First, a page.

Recent Research on the Strengthening of Concrete and Metallic Construction Materials with FRP Composites
Speaker:Prof. Scott Smith
Associate Professor, Department of Civil Engineering
University of Hong Kong
Date & Time:21 Feb 2011 (Monday) 14:00 - 14:45
Venue:L109
Organized by:Department of Civil and Environmental Engineering

Abstract

Externally bonded fibre-reinforced polymer (FRP) composites can be used effectively to strengthen and repair existing reinforced concrete (RC) and metallic structures. Of fundamental importance though is an adequate understanding of the strength and behaviour of the bond between the FRP and concrete or metallic substrates. While an abundance of research has been undertaken over the last two decades or so on the bond between FRP and concrete, associated research between FRP and metallic materials is still very much in its infancy by comparison. This presentation will in turn discuss recent research being conducted at The University of Hong Kong related to the strength and behaviour of FRP-to-concrete and FRP-to-metallic bonded interfaces. More specifically, the enhancement of FRP-to-concrete bond strength using mechanical anchorage is discussed as well as the effect of material and geometric properties on the strength of FRP-to-metallic interfaces.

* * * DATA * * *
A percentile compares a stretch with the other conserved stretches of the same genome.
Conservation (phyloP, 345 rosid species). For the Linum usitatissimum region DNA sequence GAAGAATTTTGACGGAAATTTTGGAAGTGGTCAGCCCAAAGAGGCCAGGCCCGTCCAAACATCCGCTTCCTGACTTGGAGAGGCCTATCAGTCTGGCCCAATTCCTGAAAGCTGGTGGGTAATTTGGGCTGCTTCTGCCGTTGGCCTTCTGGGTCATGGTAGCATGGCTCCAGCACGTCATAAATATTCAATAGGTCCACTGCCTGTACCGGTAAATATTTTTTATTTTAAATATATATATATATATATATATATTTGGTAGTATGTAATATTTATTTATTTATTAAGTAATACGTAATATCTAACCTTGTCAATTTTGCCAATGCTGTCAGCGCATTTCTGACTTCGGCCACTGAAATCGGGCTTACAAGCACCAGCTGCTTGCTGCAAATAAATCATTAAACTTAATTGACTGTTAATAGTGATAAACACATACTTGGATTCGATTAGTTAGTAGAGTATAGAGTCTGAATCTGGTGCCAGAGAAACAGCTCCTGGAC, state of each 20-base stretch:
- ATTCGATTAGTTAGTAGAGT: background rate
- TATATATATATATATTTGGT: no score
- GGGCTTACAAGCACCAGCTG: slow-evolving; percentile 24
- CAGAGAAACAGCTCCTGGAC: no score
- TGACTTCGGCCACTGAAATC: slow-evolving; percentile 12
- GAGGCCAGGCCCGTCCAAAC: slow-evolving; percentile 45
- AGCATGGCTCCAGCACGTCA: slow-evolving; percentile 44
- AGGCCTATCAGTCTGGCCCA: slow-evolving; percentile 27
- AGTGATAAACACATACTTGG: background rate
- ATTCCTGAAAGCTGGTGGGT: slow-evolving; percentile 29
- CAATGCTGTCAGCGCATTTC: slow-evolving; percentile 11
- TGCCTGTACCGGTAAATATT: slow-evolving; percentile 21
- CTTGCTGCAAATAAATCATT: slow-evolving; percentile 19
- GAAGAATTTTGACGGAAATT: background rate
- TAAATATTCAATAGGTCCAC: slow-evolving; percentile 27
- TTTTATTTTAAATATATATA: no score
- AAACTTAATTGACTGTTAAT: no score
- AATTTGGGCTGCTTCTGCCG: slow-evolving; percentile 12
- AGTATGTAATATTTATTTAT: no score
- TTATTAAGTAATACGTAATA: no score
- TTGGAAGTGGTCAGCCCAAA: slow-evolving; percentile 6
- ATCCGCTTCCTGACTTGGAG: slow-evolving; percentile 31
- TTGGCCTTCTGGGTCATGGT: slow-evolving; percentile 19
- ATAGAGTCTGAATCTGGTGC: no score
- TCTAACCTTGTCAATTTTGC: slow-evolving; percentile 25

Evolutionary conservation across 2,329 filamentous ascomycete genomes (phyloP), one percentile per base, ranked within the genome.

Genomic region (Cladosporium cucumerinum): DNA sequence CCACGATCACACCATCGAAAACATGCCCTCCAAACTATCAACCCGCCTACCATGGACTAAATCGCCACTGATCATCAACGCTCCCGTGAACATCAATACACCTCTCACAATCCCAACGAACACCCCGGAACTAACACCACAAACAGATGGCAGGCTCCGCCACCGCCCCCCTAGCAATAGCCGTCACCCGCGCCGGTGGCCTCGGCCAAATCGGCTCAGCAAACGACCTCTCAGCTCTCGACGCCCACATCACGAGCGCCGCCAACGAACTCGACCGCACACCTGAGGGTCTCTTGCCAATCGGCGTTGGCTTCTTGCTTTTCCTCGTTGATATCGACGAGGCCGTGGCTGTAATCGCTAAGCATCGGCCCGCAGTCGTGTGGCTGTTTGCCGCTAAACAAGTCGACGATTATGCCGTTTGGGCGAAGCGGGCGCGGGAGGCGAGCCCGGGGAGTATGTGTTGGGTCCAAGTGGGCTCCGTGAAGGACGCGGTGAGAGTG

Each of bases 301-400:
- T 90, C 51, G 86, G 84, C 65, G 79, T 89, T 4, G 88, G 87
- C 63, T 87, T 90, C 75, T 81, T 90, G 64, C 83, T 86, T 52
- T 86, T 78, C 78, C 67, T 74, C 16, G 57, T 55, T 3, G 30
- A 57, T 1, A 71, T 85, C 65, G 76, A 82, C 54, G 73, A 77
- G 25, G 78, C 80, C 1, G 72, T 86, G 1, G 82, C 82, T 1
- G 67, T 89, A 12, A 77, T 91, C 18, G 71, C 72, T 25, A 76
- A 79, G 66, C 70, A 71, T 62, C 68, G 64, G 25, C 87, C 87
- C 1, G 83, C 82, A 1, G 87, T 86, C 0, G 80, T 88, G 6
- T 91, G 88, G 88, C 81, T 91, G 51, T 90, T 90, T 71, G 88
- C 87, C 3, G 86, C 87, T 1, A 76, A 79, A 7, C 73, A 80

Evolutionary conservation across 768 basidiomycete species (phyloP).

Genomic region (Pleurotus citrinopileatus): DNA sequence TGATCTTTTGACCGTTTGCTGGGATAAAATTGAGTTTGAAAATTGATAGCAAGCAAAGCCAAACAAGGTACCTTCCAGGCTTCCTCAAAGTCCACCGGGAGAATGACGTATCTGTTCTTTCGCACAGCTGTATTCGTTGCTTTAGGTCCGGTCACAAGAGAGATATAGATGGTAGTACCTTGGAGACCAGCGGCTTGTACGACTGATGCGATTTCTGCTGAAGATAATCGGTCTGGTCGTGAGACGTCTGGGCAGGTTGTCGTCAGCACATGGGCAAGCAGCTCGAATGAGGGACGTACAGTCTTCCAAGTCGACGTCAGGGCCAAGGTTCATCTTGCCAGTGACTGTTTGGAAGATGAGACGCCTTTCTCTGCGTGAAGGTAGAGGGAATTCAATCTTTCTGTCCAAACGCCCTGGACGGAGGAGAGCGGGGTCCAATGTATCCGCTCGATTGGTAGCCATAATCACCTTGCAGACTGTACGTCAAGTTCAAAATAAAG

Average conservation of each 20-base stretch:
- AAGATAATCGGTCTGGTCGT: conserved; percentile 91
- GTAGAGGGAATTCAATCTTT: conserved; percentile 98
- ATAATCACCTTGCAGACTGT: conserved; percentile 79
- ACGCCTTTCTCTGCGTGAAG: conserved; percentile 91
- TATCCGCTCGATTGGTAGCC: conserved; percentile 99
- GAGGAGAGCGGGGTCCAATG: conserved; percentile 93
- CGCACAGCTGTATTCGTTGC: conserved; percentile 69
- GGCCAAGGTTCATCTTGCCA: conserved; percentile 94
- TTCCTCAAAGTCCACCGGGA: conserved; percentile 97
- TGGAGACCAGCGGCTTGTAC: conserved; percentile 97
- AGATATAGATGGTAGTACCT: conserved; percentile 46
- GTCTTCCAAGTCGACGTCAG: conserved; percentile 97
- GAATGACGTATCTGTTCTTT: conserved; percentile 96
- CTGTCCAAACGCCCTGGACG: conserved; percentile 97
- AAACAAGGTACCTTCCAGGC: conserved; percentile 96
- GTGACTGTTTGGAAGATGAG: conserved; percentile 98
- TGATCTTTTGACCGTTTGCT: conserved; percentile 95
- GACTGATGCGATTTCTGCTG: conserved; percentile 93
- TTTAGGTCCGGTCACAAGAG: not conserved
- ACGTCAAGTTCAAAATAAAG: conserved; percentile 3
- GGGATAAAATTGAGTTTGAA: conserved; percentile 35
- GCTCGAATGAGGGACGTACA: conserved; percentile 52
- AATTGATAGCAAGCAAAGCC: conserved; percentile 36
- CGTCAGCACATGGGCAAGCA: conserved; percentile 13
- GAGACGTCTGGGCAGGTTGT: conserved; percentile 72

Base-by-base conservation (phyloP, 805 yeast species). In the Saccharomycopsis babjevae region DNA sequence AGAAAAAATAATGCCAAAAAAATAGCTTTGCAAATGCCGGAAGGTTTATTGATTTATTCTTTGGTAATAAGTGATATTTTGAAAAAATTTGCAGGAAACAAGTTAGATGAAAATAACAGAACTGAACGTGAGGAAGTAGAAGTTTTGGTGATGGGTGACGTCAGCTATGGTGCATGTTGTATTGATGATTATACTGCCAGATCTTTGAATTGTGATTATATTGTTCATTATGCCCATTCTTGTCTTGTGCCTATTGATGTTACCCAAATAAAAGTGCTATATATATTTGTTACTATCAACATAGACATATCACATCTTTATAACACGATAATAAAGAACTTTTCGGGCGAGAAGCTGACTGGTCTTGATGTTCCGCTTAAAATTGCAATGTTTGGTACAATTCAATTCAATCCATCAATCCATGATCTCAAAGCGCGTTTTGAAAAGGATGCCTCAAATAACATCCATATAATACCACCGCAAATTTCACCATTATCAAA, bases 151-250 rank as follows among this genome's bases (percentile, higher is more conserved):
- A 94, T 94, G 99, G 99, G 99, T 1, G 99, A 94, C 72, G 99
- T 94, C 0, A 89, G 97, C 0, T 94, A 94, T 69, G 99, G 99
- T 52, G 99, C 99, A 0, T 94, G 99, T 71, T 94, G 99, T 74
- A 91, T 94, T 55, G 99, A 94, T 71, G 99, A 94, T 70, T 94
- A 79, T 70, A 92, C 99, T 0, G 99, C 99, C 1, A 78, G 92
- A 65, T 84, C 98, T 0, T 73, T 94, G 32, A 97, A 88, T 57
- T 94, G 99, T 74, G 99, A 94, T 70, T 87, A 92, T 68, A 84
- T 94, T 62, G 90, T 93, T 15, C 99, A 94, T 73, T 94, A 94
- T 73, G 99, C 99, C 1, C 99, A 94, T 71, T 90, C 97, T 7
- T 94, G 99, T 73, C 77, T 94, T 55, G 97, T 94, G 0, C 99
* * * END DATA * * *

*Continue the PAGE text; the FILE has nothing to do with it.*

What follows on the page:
Biography

Prof. Scott Smith is an Associate Professor in the Department of Civil Engineering at The University of Hong Kong, China. He graduated BE (Civil Engineering) (1994) and PhD in Structural Engineering (1999) from The University of New South Wales, Sydney, Australia. His research interests include the behaviour of RC, metallic and timber structures strengthened with FRP composites; strength, ductility and serviceability of RC structures; and local buckling of steel and FRP in composite steel- or FRP-concrete assemblages. He has published widely in the FRP composites field, co-authored Australia's first design guideline on FRP, and received the Distinguished Young Researcher Award from the International Institute for FRP in Construction (IIFC) in 2010.